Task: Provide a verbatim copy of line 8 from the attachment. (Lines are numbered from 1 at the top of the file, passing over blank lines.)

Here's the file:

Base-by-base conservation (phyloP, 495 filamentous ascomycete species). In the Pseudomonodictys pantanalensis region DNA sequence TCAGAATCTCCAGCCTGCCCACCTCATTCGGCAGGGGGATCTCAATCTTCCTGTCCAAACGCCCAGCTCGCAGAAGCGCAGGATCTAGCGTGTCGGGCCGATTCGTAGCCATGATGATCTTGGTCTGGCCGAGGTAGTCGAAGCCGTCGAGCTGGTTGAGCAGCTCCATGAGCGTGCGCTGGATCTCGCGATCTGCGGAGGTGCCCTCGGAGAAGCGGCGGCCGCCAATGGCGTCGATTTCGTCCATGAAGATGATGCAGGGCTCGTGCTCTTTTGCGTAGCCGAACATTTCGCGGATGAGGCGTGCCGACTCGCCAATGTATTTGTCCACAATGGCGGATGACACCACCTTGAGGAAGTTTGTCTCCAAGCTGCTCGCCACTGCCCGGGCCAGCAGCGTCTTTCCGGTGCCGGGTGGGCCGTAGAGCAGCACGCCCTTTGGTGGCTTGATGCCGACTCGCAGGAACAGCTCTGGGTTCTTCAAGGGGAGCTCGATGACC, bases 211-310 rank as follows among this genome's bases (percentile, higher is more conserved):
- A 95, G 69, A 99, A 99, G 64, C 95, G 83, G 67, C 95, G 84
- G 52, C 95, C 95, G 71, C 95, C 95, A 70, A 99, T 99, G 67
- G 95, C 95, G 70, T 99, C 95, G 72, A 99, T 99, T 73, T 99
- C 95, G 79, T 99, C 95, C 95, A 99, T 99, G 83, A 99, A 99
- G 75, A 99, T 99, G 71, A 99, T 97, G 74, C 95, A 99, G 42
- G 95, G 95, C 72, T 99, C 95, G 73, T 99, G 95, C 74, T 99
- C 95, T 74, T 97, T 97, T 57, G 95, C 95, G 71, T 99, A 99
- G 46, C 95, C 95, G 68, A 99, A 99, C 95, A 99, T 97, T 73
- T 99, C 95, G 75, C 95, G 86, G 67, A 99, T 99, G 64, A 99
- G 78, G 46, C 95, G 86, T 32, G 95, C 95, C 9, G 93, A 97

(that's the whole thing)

- C 95, T 74, T 97, T 97, T 57, G 95, C 95, G 71, T 99, A 99